The US inflation rate rebounds to 3.2% in July, less than expected

US jobless claims hit 1-month highs.

The US inflation rate rebounds to 3.2% in July, less than expected

US jobless claims hit 1-month highs

The year-on-year inflation rate in the United States accelerated its rise to 3.2% in July from 3% the previous month, which represents the first rise in 13 months, although less intense than anticipated by the market consensus, according to the Bureau of Labor Statistics of the country's Department of Labor.

In the month of July, food became more expensive by 4.9%, while energy became cheaper by 12.5%.

The core inflation rate, which excludes the impact of the volatility of food and energy prices, reached 4.7%, one tenth less than in June.

The CPI data for July is the first of the two reports on the evolution of inflation that will be released before the Federal Reserve meeting on September 19 and 20.

According to CME Group, the US central bank is expected to keep interest rates unchanged at the current range of 5.25% to 5.50% at the September meeting, after raising 525 basis points since March 2022. .

On the other hand, the United States Department of Labor has reported this Thursday that initial applications for unemployment benefits reached 248,000 applications last week, the highest since the beginning of July, after a weekly increase of 21,000 requests for help.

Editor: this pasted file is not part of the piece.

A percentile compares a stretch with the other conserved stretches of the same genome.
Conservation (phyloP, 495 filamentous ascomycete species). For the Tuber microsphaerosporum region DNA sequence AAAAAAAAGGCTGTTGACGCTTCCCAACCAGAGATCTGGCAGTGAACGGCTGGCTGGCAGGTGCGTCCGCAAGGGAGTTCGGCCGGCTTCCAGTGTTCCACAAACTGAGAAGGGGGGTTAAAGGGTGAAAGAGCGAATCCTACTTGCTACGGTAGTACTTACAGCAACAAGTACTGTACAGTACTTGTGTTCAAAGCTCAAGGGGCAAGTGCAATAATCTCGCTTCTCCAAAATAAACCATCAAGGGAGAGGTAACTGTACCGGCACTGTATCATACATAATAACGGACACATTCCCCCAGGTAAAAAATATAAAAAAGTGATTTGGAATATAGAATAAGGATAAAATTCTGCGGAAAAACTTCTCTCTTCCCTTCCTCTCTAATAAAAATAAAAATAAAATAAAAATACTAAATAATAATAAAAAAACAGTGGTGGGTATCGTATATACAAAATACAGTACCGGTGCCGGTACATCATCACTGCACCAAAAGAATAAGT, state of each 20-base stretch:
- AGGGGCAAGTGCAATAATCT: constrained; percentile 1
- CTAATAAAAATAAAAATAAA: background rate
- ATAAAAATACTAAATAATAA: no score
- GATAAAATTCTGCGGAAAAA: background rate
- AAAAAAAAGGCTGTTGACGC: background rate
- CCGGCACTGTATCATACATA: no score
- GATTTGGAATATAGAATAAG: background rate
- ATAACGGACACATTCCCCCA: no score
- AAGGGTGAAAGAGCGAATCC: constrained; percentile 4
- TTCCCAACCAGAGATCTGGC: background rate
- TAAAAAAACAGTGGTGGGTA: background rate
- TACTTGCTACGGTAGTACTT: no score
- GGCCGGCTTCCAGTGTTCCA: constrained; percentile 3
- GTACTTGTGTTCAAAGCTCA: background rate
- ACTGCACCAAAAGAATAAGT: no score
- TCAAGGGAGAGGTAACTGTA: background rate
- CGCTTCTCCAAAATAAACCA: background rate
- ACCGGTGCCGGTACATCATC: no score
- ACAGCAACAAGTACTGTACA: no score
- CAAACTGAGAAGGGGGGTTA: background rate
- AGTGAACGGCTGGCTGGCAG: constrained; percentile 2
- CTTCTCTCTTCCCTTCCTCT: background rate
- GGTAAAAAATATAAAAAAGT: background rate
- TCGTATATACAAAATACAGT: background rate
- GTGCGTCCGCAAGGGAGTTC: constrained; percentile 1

Likewise, the number of people who received some type of unemployment subsidy stood at 1,684 million at the end of July, which represents a weekly decrease of 8,000 beneficiaries.

Last week, the Labor Department reported that the US economy added 187,000 new nonfarm jobs in July, up slightly from the 185,000 new jobs created in June, but below market consensus expectations, which It pointed to the creation of some 200,000 new jobs, although the unemployment rate fell by one tenth, to 3.5%.

Thus, despite the fact that the US labor market has created jobs for 31 consecutive months, the data for the month of July confirmed the weakening of the pace of new job creation and suggests that the tightening of the Federal Reserve's monetary policy is beginning to also have an effect on hiring.